Quarks, the tiniest particles known to humanity, have been identified in new groupings by scientists.
In spite of their brief existence, the new structures may shed light on how our universe came to be in the first place. Quark-based atoms include neutrons and protons, both of which have three quarks each. Tetraquarks and pentaquarks, two types of “exotic” matter recently found, are made up of four and five quarks respectively. At the Large Hadron Collider in Switzerland, scientists have identified one new pentaquark and two new tetraquarks. This brings the total number of findings to 21. Researchers are enthusiastic about the properties of the three new discoveries, notwithstanding their uniqueness.
Pentaquark decays into weird particles, but the masses of the two tetraquarks are identical, suggesting that they may be the first pair of strange structures discovered. Discoveries in recent years suggest that the number of these particles has increased enough for a periodic table-style classification. Exotic mass is the subject of a theory and set of principles that need to be developed in order to understand it.
Physicists are examining this topic during a special conference on Tuesday at CERN, the European Organization for Nuclear Research, which houses the Large Hadron Collider, in light of recent discoveries. The interaction of quarks produces the so-called “strong force” that binds the interiors of atoms – and, by extension, the entire universe – together.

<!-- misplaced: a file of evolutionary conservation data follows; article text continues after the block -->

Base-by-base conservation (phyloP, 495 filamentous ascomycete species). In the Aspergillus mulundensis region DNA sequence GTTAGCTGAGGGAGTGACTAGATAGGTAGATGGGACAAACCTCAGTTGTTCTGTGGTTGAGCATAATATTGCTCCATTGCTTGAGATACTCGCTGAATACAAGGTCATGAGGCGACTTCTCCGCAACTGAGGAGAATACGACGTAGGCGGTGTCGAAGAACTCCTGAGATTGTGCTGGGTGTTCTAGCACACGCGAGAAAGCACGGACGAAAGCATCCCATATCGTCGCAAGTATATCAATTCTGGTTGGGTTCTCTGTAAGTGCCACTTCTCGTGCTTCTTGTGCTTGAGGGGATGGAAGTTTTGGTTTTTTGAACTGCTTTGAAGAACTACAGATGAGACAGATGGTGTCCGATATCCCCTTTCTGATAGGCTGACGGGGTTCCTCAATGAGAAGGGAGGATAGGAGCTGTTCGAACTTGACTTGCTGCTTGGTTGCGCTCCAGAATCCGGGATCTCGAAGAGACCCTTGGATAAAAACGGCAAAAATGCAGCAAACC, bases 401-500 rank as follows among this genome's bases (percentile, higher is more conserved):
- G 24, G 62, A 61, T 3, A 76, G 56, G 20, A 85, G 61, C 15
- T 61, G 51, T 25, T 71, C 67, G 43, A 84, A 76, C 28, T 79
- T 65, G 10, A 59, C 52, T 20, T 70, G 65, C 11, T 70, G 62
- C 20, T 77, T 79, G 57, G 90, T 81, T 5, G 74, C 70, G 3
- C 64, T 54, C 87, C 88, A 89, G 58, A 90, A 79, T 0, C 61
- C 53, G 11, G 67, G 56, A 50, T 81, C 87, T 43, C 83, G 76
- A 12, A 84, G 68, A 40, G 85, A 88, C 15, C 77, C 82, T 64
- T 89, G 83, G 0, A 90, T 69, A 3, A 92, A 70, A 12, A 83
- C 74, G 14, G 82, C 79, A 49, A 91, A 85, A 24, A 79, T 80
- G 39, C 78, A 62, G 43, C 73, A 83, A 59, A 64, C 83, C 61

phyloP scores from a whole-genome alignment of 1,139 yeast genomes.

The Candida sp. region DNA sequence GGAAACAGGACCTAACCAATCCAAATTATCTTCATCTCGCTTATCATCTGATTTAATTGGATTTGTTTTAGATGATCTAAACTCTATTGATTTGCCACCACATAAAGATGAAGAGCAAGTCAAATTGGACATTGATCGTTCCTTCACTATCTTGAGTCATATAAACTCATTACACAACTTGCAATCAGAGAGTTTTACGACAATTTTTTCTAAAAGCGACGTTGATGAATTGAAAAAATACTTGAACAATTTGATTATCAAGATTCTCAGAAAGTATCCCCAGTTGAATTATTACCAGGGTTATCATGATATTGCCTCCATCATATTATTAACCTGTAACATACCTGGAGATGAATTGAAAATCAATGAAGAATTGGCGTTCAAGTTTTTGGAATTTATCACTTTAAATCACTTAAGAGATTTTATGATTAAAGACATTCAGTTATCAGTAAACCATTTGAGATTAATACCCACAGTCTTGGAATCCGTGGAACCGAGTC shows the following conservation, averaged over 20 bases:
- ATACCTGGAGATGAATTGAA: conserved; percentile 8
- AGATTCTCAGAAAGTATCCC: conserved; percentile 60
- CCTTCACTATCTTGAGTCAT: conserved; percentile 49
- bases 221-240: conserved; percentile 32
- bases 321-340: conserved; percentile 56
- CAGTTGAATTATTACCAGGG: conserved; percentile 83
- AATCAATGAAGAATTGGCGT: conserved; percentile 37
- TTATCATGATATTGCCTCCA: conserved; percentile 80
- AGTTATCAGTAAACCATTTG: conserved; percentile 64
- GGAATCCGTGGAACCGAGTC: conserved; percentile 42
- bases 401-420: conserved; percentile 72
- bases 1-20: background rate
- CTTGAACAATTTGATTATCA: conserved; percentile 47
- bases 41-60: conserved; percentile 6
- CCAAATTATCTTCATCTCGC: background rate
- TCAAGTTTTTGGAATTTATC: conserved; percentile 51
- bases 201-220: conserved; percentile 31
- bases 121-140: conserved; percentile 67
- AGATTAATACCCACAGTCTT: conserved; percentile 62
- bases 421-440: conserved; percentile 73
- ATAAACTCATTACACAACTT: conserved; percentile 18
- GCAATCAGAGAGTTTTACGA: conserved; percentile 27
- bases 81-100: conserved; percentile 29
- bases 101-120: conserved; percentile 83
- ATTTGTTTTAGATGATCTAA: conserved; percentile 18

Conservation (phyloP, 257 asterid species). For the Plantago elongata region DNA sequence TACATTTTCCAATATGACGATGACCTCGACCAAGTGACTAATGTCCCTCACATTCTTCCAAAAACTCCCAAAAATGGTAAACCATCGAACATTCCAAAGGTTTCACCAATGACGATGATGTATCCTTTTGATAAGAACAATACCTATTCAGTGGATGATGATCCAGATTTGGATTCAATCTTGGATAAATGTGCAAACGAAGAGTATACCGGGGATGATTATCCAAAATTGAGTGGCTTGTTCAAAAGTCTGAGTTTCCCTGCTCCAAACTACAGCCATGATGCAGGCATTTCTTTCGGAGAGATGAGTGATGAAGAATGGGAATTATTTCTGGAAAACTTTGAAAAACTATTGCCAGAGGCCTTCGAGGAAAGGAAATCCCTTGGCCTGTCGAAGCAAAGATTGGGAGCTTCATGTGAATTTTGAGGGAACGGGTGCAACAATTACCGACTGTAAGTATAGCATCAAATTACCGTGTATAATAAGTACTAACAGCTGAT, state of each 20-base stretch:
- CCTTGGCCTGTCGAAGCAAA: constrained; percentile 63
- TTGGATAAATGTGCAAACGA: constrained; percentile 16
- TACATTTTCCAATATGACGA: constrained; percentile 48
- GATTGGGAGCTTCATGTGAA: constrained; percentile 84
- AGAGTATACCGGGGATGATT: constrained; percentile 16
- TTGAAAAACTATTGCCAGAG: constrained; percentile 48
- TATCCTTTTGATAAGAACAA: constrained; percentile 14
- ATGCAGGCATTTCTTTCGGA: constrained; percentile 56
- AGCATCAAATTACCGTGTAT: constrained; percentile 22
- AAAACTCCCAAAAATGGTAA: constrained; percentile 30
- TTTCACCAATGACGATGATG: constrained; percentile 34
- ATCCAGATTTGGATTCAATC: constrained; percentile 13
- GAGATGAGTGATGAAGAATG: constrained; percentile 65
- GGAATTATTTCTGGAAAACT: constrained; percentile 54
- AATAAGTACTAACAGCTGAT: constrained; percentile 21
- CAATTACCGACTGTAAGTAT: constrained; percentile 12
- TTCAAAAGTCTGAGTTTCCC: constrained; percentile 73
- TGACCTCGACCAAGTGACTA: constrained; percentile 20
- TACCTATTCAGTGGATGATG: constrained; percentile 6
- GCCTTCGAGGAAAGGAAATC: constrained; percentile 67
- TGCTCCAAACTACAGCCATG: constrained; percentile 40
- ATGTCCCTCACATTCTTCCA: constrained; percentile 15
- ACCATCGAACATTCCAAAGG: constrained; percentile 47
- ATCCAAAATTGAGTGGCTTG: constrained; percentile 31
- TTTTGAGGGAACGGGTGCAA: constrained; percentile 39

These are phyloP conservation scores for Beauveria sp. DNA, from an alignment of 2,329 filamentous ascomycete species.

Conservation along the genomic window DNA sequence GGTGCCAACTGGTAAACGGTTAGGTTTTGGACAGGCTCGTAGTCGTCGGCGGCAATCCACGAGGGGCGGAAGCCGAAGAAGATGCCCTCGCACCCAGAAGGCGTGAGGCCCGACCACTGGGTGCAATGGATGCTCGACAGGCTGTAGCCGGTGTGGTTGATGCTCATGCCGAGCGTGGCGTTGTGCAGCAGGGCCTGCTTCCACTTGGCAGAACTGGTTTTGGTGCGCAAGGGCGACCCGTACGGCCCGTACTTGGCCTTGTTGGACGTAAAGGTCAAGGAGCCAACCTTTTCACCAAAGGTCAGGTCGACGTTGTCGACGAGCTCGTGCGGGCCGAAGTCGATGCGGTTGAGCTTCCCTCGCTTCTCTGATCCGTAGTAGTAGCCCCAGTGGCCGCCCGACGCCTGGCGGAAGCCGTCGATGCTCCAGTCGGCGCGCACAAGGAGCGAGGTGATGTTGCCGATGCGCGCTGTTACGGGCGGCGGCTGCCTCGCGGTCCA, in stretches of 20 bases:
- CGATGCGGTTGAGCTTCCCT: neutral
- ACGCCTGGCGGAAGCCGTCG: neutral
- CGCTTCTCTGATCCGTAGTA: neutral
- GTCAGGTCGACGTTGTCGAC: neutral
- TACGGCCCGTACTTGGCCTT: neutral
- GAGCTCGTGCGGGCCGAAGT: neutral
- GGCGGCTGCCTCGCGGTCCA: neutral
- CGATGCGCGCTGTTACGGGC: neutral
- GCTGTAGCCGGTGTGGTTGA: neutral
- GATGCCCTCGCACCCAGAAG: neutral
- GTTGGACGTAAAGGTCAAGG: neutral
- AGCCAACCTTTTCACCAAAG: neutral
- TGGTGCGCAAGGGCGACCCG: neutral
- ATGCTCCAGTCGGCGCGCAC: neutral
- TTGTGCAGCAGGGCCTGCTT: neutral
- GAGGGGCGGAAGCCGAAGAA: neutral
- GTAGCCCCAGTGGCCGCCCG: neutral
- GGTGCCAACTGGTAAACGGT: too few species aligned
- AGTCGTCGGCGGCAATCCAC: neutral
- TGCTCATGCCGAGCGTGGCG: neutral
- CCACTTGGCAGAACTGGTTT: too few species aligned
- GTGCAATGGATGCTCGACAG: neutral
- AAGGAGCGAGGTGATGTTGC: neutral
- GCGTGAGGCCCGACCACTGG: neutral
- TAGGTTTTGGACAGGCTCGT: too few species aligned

Prof. Chris Parkes of Manchester University explains, “The strong force is incredibly difficult to compute, and we have no definite predictions about how the exotic pentaquarks and tetraquarks are constructed.” We hope that by learning more about them, we will be able to construct theories that help us to comprehend them better. In the fifth century B.C., the Greek philosopher Democritus proposed that the universe was composed of indivisible elements that he termed atoms.
In the late 19th and early 20th centuries, experimental findings demonstrated that atoms are composed of electrons, neutrons, and protons. In the 1960s, it became evident that neutrons and protons were composed of even smaller particles known as quarks, and that the interaction of quarks was connected to one of nature’s fundamental forces known as the strong force.
The force not only keeps atoms intact, and it also plays a vital role in the interplay of other subatomic particles that keep the cosmos running. Because of the recent upgrades to the Large Hadron Collider, scientists hope to find a slew of new and unusual particles, some of which may contain six bound quarks. One hundred billionths of a second may be all they have to live. Physicists would be thrilled to find even a few millimeter-long traces left by these fast-moving particles, even if they are small by human standards.